Ruby Girl is Home

The K-9 captured our hearts and a Rhode Islander of the Year award.

Trooper Daniel O’Neil and Ruby pose for our “Rhode Islanders of the Year” cover story. (Photo by Alex Gagne)

There’s a reason why people jump into action on social media when a dog goes missing. Most of us know what it feels like to lose our best friend and fear she’ll never come back. And Ruby — well, she was a best friend to all of us.

The rescue dog-turned-rescuer, who made the cover of our annual Rhode Islanders of the Year awards with her handler, state trooper Daniel O’Neil, took off on Monday morning at Goddard Park in Warwick, according to a Facebook post by the Rhode Island State Police that was shared more than 3,600 times in just a few hours.

Some commenters wondered how a trained search and rescue dog could take off like that. Ruby can’t explain herself, but it’s easy to speculate: She’s a little rascal; always has been.

Early in her life, Ruby was returned to the Rhode Island Society for the Prevention of Cruelty to Animals not once, not twice, but five times for unmanageable behavior. She was destined for euthanization. But the RISPCA and the state police saw something in her and, after a year and a half of faithful training, Ruby proved to be a damn good police dog, tracking down criminals and lost loved ones like it was second nature. She even earned a national Hero Dog Award this summer for her search and rescue efforts, walking the red carpet in Hollywood and appearing on the “Today” show. In between, she sat very still and posed for a cover photo for our annual “Rhode Islanders of the Year” issue, on newsstands now. (Pick up your copy to read the full story.)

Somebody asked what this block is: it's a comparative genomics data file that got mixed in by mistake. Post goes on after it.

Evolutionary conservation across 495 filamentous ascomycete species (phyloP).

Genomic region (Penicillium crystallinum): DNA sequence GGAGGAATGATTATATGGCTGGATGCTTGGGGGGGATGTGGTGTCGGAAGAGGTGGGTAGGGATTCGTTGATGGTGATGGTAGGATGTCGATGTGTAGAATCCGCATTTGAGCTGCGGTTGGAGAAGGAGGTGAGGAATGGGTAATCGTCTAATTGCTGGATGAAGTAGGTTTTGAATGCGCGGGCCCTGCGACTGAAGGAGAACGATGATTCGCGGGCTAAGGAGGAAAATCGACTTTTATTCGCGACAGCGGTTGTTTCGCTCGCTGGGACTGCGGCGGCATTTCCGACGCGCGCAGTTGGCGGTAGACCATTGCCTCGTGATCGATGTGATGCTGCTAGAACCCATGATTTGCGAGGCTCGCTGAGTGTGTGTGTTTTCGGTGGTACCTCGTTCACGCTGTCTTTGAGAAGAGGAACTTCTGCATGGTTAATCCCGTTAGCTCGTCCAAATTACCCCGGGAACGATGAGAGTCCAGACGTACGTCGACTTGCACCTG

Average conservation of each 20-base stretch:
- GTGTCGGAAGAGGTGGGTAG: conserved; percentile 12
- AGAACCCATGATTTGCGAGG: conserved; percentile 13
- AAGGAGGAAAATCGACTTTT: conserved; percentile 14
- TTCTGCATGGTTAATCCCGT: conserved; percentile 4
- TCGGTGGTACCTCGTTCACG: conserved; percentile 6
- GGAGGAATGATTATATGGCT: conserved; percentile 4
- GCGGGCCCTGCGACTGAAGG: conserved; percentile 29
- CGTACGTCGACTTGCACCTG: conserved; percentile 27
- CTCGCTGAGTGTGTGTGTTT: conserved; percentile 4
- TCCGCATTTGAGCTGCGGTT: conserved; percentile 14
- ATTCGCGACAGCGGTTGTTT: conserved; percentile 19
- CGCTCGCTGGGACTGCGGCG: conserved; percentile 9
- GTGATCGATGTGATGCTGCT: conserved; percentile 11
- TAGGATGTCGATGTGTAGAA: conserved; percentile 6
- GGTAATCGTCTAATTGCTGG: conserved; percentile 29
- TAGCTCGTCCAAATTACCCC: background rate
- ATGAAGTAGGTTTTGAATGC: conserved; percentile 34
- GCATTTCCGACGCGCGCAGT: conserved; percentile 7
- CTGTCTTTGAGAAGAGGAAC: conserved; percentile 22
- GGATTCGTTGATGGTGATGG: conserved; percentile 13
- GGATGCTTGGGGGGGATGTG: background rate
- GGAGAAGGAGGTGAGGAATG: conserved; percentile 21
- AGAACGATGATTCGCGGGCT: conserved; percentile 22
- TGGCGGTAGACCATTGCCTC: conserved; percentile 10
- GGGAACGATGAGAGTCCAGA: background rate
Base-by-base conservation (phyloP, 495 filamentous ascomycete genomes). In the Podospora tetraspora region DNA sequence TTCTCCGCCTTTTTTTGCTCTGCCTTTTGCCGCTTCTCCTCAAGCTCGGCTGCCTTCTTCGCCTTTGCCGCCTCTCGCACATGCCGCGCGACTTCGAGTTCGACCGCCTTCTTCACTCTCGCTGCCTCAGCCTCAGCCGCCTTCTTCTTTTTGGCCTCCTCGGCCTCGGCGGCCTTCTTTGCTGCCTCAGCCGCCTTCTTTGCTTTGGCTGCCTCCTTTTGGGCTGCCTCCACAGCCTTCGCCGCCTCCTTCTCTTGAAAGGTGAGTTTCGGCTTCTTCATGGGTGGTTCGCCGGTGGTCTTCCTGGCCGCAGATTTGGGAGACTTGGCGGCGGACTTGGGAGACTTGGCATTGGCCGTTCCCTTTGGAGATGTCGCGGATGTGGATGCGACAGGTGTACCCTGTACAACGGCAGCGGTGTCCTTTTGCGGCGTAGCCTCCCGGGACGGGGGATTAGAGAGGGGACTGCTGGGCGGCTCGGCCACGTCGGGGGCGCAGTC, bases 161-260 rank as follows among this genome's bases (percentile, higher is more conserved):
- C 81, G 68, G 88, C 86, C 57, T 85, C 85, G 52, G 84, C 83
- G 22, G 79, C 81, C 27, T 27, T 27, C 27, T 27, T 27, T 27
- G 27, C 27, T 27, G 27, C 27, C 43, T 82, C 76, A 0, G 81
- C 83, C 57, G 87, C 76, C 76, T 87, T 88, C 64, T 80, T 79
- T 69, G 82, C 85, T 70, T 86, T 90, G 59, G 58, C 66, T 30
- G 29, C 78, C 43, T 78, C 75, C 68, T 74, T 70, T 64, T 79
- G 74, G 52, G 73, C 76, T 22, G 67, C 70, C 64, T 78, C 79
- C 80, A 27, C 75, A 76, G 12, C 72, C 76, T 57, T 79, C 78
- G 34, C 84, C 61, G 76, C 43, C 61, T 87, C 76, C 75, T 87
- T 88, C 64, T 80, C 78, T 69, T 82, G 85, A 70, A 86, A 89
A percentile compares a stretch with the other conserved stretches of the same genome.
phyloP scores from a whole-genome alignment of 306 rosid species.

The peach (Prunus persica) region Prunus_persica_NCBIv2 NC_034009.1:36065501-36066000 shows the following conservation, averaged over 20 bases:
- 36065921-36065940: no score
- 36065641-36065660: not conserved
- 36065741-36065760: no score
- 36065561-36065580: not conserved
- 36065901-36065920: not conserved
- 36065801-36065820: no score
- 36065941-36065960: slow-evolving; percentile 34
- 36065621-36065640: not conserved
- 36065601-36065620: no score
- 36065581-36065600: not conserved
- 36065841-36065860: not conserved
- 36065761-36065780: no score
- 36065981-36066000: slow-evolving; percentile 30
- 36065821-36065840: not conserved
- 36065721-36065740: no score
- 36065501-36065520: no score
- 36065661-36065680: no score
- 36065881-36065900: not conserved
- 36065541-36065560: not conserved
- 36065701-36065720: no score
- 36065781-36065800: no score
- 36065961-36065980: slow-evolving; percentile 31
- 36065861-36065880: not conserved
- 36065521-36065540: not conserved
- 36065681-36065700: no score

We should’ve known. Ruby’s a down-home girl, not a Hollywood celeb. She’s a mutt in a sea of highly trained police dogs, nipping at the hands of her ever-patient handler. She made it when, time and time again, us humans told her she couldn’t. She represents something true and beautiful: We can achieve great things, no matter where we started out in life. We don’t have to lose ourselves in pursuit of greatness. We can still be a little wild. Watch this clip from the “Today” show and see what I mean:

But sometimes being ourselves means getting into trouble and, no doubt, Ruby’s escape on Monday scared the hell out of O’Neil, who not only trained Ruby from the very beginning but welcomed her into his family. “Ruby had such an unstable and chaotic first eight months of her life,” O’Neil told me in our “Rhode Islanders of the Year” interview. “She was bouncing around like a foster child. She was lashing out. She didn’t know who would show her love.” O’Neil showed her love, and she flourished.

Ruby gets this, and it’s clear she loves O’Neil right back. After fifteen hours on the lam, Ruby found her way home — well, almost. Early this morning, around 1 a.m., according to a report in the Providence Journal, Ruby was discovered in O’Neil’s neighborhood. A highly trained police dog might’ve gone home, sure, but that’s just not our Ruby. She couldn’t resist a little more mischief. In the middle of the night, Ruby bounded up a neighbor’s porch and barked at the door, prompting the family to call the police. O’Neil was alerted and brought his rug rat home. A state police corporal told the Journal, “We can all rest easy now.”

Sorry to say, Ruby, but the vacation’s over. Hopefully you won’t have to get on an airplane, pose for photos or get scolded by talk show hosts anytime soon. But if you do, we won’t blame you for taking some time to let loose and be free. We’ll love you either way.

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